The UIAA is saddened by the tragic death of Roger Payne, former general secretary of the British Mountaineering Council (BMC), who was killed in an avalanche 12 July 2102 on Mont Maudit in the Chamonix region of France along with eight other climbers.
“It’s very sad news and on behalf of the mountaineering community, our sincerest condolences to his family and BMC friends,” said Jordi Colomer, acting president of the UIAA.
Robert Pettigrew, former president of the BMC and immediate past president of the UIAA Access and Conservation Commission said Payne “was an esteemed exploratory mountaineer particularly in Nepal and Bhutan Himalaya where he made a number of outstanding first ascents.”
“He was also a gifted administrator in his roles at the BMC and the UIAA,” said Pettigrew, a life-long friend of Payne.
Pettigrew described Payne, 55, as an imaginative and innovative director responsible for a wide range of initiatives particularly the National Mountaineering Museum at Rheged and the Mountain Heritage Trust.
Anne Arran, president of the UIAA Youth Commission said Payne left a lasting legacy in the climbing world and his enthusiasm drew people together to support projects he found interesting whether they be Youth, Access, Training or others.
“The title “UIAA Global Youth Summit” was of his making as was the BMC’s Summit magazine and several other initiatives,” said Arran. “He wore multiple “hats” of climber, bureaucrat and innovator.”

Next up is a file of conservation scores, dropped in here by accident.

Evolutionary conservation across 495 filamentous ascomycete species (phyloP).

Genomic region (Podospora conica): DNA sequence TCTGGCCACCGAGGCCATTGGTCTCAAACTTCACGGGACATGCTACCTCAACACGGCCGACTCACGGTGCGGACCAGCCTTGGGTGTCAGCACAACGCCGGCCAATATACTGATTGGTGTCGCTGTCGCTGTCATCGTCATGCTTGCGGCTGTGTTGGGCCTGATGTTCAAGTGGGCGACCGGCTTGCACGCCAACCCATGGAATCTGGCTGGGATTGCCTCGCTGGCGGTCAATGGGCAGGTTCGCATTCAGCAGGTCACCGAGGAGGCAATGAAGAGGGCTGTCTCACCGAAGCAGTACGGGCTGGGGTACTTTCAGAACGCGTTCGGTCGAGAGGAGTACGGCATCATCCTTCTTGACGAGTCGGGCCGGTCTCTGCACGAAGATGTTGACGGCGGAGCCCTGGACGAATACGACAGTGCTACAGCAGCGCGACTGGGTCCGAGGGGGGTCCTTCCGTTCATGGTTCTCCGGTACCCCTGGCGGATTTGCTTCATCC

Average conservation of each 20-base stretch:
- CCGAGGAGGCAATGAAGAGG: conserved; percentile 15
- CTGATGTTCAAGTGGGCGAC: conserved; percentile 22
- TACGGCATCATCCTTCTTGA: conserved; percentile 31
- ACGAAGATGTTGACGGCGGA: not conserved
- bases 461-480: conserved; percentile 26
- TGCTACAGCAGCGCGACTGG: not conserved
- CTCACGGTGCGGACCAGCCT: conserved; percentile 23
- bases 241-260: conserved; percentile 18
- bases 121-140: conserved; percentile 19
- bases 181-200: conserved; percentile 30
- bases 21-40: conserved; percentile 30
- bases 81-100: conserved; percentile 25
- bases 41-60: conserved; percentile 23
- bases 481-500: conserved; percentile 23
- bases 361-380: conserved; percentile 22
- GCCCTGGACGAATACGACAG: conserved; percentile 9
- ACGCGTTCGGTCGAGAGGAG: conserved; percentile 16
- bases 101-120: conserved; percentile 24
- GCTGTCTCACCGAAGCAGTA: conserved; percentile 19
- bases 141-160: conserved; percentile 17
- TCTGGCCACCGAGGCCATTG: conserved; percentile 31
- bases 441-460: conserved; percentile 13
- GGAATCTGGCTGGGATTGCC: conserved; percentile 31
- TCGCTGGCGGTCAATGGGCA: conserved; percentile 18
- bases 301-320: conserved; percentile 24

Payne held a number of positions in the BMC including general secretary and was also a former Sports and Development director at the UIAA where he was an active member and involved in a wide range of initiatives.
Payne took his talents to the UIAA under the presidency of Ian McNaught-Davis (1995-2004) where he become development director and chief lieutenant to Alan Blackshaw, the iconic mountaineer and diplomat who succeeded McNaught-Davis.
At the UIAA, Payne was an architect of the UIAA development plan and an advocate for greater UIAA involvement in India and China. He was also actively involved in helping ski mountaineering and ice climbing competitions become a part of UIAA.
Other areas at the UIAA where Payne left his mark included an agreement on an international scale for avalanche hazards, model instructor training standards and the application for ski mountaineering to be considered for the winter Olympic Games.
Payne’s work as an executive and development director included working for various national and international organizations. He started out in outdoor education, personal development training and school teaching and went on to become a mountain guide and consultant.
He took great pleasure and pride in being able to combine his development work and his passion for climbing with projects such as the one helping remote mountain village get access to access to micro-hydroelectricity.
Payne worked with the Aga Khan Rural Support Programme (AKRSP), the United Nations Environment Programme (UNEP), the World Conservation Union (IUCN) and the World Commission for Protected Areas (IUCN-WCPA) and his projects included increasing benefits to local communities from tourism, raising awareness about the impact of climate change in the Himalaya and promoting mountain peace parks and end to the Siachen Glacier conflict on the border of India and Pakistan.
A detailed list of Payne’s climbing and skiing accomplishments and his professional work can be found on his personal website.
The BMC has posted a tribute to Payne by Ed Douglas here.
Colleague and friend Doug read this appreciation during a celebration of the life of Payne’s life at an event in London, England on 28 July 2012.
Payne is survived by his wife Julie-Ann Clyma and mother Nellie.